Git for me is THE best and most powerful source control system around. I can’t imagine developing without it anymore such is the flexibility and control it gives me over all other source control systems I’ve used. For my own reference purposes and as a quick goto/reminder list, here is a bunch of my most common Git commands that I use on a daily basis. Of course, there are so many git commands that I probably haven’t even used most of them but these are what currently work for me.
Simply shows the current state of affairs of the repository. What’s being tracked, what isn’t, etc.
git remote add origin "<path/to/remote/repo>"
Add a remote location to push to/pull from. This is set automatically when cloning
git log --pretty=oneline
Simple, succinct log
git checkout -b mynewbranch
Creates a new branch “mynewbranch” and checks it out at the same time
git branch -d mynewbranch
Delete “mynewbranch” locally
git push :mynewbranch
If you pushed the branch then this deletes it on the remote
git pull --rebase
Grabs latest changes from origin, rewinds your changes, then plays them back over the top of the pulled changes. I use this over git pull, git merge, and git fetch all the time as I think the history looks better/cleaner in gitk and I seem to get fewer conflicts this way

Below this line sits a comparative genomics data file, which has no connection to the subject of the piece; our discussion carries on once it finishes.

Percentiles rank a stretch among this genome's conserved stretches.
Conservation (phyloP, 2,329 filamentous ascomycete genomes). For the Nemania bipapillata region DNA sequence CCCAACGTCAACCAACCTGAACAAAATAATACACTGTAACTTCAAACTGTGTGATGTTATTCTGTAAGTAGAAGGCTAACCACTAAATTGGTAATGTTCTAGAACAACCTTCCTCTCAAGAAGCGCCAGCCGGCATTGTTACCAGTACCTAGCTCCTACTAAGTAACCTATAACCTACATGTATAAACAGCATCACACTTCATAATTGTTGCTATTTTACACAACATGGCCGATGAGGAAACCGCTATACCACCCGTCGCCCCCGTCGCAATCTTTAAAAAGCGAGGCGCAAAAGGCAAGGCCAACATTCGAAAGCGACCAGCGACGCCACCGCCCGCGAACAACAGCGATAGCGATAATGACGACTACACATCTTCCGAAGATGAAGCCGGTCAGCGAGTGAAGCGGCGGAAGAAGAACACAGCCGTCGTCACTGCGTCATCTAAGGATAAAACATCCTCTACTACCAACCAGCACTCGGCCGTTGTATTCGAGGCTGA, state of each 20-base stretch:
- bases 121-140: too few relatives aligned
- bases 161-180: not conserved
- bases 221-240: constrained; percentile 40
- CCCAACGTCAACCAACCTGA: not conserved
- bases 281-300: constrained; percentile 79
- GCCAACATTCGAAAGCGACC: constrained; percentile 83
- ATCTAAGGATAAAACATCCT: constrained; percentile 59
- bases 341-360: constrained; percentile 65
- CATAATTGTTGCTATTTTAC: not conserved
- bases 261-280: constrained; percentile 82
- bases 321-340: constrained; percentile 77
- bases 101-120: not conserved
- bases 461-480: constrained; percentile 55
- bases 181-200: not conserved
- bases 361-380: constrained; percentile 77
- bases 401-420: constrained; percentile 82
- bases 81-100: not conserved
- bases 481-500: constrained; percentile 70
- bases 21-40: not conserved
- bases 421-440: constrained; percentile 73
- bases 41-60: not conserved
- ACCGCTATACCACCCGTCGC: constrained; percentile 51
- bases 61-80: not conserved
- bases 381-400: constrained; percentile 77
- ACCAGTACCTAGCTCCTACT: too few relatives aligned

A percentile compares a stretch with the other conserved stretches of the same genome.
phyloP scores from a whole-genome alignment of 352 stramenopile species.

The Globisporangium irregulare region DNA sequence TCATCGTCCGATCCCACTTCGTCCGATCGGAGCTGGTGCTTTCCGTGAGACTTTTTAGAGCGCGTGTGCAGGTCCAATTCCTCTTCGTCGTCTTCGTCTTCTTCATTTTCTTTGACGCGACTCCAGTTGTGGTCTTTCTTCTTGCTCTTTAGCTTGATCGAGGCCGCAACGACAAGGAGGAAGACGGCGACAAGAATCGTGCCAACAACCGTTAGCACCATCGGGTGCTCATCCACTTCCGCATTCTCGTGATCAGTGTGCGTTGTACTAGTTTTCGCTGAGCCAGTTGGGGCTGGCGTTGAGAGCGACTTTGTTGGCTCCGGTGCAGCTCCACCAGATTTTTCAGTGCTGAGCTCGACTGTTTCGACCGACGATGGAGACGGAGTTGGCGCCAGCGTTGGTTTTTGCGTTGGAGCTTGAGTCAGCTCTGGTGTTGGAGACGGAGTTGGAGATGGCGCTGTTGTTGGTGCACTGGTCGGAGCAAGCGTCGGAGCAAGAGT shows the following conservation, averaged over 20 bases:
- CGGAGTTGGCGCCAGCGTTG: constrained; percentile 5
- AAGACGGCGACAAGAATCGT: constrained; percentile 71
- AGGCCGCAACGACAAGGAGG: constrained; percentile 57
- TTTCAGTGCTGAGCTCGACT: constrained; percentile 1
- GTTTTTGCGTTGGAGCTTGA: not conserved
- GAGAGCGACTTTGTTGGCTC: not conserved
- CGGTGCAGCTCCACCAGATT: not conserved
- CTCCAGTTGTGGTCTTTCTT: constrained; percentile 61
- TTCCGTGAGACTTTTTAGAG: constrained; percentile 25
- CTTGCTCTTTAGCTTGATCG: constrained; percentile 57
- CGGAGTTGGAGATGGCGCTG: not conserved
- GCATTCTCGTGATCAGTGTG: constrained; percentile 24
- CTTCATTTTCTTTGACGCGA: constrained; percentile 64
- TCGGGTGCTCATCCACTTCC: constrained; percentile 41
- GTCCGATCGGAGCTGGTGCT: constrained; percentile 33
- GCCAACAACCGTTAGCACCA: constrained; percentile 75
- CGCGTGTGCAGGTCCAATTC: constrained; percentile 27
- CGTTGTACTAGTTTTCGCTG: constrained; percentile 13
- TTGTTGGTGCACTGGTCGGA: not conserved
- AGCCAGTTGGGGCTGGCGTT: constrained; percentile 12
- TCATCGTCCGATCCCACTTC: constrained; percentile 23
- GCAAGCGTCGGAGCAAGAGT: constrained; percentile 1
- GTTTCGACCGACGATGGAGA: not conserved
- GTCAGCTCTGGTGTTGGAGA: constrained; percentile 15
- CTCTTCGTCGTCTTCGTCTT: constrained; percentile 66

git add -A
Adds all files to the staging area, both updated and new files, as well as those marked for delete
git rm --cached <file>
Removes file from staging after the result of a git add command
git diff --cached
Shows the differences between original and changed files after adding them to the staging area
git commit -m "commit message"
Commits the staged changes
git commit --amend
Adds currently staged changes to the previous commit. Useful for when you should have added them previously but forgot!
git reset --soft HEAD^
Undoes the last commit putting the files back in the staging area. Keep re-issuing to undo one commit at a time. Useful if you forget to add a file or hunk as long as you haven’t already pushed to other users.
Removes untracked files from working directory. Use the -n (–dryrun) option to see what will be affected and -f to make it happen
Shows every action taken on the repository and even contains any commits you may have lost and want to retrieve (as long as you haven’t done a garbage collection). Useful for getting back into a good state to undo the damage you did with a previous command!
Visual tool to help see what’s staged, what’s not, and an easier way to stage hunks rather than whole files
Visual tool to see all the changes in the repository. The –all flag means include all branches
There’s obviously a whole lot more but these get me by for the most part. I’ll keep adding more as and when they creep into my daily usage but for now this is what keeps me productive.